B.9.7, S. Athanasii Tractatus
This volume, written by Emmanuel Bobeni of Monembasia, is the manuscript the Library has owned for the longest time and was given to the college by John Christopherson, Master and Bishop of Chichester who died in 1558 . It was mentioned by Thomas James in Ecloga Oxonio-Cantabrigiensis as one of two manuscripts at Trinity in 1600. Trinity’s manuscript collection was further developed in the first quarter of the 17th century by major donations from Archbishop Whitgift in 1604, Edward Stanhope in 1608, Thomas Nevile in 1611-12 and George Willmer in 1608-14. Together, these four men donated a total of 329 manuscripts.
This 12th-century Bible was once at St Alban’s Abbey in Hertfordshire. The featured page shows the beginning of the Eusebian canons. Eusebius was a scholar who lived in Caesarea and who devised a way of comparing the texts of the four Gospels. The system was typically displayed within architectural-style columns headed by the name of the Gospel. Eusebius divided each Gospel into numbered sections and recorded similar passages in parallel across the columns, enabling cross-referencing.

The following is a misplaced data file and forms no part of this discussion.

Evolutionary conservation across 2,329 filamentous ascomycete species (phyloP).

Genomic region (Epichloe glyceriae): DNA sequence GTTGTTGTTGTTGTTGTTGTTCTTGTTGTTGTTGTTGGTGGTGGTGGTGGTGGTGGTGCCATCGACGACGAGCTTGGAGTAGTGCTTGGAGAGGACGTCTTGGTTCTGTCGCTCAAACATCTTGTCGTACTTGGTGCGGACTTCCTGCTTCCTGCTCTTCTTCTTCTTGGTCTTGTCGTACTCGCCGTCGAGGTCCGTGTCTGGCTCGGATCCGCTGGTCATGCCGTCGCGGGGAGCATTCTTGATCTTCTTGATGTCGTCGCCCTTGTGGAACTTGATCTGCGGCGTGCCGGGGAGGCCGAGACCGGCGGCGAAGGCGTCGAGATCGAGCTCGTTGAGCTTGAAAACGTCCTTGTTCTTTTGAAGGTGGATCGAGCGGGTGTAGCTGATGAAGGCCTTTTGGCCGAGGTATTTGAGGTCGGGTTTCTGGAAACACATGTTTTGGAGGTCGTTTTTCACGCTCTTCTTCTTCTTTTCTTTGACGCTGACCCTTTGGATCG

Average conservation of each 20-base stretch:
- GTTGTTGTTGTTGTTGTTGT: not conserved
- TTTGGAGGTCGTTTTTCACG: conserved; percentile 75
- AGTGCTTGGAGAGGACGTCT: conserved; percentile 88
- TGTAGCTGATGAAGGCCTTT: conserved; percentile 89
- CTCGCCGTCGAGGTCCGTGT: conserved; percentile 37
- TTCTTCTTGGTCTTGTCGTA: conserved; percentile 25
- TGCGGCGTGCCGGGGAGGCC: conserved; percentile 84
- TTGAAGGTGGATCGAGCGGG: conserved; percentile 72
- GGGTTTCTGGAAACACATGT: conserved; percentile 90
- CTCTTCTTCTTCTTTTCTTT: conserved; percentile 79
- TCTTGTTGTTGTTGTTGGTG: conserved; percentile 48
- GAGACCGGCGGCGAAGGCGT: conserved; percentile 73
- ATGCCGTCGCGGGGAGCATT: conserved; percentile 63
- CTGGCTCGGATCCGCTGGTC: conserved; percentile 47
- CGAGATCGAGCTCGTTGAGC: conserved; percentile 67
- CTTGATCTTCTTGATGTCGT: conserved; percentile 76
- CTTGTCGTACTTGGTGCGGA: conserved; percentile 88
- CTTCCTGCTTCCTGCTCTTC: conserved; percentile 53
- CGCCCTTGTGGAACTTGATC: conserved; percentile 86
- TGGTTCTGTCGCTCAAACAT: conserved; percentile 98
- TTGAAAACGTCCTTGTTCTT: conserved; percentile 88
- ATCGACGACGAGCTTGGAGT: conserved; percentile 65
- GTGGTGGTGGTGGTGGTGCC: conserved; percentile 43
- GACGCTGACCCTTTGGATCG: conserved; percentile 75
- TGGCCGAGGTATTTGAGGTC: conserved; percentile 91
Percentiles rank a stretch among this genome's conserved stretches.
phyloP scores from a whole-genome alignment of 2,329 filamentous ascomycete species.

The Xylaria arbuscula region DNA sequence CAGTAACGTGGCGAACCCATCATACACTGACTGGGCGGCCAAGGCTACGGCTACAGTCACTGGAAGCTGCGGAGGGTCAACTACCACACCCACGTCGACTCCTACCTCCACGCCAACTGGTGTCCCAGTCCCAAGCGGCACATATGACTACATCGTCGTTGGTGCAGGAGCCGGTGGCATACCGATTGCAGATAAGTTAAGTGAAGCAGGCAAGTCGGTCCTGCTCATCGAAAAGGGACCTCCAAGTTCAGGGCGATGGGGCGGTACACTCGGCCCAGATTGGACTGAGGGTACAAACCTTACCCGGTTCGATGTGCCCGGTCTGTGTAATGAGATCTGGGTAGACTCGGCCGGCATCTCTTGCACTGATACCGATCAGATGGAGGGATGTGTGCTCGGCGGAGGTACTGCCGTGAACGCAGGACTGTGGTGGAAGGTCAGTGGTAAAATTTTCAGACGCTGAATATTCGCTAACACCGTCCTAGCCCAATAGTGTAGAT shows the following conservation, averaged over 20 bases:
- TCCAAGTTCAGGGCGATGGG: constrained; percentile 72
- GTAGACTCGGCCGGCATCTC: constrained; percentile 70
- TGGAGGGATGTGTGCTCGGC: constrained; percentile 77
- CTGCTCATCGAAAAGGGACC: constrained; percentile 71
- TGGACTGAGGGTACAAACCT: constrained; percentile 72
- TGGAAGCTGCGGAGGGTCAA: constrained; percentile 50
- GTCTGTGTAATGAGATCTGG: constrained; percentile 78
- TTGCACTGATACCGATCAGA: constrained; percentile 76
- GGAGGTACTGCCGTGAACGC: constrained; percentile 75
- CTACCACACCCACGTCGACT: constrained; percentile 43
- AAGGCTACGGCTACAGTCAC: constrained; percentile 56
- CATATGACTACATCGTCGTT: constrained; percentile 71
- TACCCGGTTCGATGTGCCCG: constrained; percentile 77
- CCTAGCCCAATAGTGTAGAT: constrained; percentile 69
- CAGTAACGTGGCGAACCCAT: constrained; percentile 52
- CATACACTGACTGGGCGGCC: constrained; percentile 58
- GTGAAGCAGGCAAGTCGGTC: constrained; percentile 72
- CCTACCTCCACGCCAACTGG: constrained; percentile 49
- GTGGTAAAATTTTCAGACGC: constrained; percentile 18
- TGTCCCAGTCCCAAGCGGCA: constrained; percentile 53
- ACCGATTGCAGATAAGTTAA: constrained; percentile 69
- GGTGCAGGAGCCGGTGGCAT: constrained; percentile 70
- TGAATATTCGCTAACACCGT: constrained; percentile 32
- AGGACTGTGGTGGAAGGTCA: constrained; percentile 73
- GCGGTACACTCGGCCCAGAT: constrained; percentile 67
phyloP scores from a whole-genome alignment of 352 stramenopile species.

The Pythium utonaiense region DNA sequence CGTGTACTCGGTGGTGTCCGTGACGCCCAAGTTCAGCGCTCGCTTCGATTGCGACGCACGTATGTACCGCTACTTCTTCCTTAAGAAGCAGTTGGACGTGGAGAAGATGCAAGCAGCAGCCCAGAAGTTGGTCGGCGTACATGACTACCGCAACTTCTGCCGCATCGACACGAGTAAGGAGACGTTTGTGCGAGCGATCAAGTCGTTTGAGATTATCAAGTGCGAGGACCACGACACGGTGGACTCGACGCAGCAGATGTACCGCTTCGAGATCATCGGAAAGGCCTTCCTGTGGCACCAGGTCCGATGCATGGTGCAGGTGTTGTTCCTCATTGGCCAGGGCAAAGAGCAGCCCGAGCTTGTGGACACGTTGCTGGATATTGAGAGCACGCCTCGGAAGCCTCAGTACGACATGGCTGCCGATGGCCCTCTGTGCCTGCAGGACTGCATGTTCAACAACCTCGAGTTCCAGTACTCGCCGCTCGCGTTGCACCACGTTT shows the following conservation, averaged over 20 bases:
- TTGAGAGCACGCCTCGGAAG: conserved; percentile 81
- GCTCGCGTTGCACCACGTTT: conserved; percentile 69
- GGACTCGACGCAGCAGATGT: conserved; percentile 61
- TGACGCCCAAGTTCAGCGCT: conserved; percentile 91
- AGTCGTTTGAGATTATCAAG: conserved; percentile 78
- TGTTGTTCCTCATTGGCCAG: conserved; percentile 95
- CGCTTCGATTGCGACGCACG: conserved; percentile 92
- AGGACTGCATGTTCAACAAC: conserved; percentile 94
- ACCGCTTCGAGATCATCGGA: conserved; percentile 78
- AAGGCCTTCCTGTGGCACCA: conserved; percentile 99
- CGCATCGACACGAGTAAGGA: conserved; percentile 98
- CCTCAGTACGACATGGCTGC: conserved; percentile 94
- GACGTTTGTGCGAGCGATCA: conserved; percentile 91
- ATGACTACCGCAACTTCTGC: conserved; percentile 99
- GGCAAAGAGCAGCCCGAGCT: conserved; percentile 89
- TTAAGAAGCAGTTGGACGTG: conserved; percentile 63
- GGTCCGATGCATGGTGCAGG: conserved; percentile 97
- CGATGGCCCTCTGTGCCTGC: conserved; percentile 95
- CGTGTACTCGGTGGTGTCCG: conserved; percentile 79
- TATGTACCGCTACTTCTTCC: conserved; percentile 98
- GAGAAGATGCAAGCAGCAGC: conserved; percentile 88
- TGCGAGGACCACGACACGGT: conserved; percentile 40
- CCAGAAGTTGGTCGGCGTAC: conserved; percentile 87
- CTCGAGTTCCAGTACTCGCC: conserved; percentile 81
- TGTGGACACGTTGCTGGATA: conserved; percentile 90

On the page illustrated here from a volume of the works of Isidore, the scribe has written the letter Z backwards. This would seem to be in order to accommodate the rest of the lettering in red (Zacharias & Elisabeth ambo) within the column. It may be compared with the Z for Zacharias, which was written correctly on p. 19 of the same volume.
Fragments of a 10th-century service book were originally bound in with this manuscript. They can be viewed here.
B.2.35, St Iohannes Chrysostomus super Epistolam ad Hebraeos, etc
This 12th-century volume contains a number of folios where repairs made to the vellum are evident. These repairs were made prior to the writing of the text and the scribe has written around them. There are other examples on f.11r and f.51r.
Parchment was made from animal skin (usually cow or sheep). Its production involved several stages: washing and soaking the skins, scraping away excess hair and then stretching the membrane on a frame in order for it to dry. Holes in the skins sometimes split when the skins were stretched. Since parchment was expensive these holes were usually mended by the parchment maker. The shape of the mending holes on this page indicates that the repair was made by the parchment maker (and not the scribe) as the holes made by the needle have been pulled into oval shapes as part of the drying process.
The entire Wren Digital Library can be viewed here.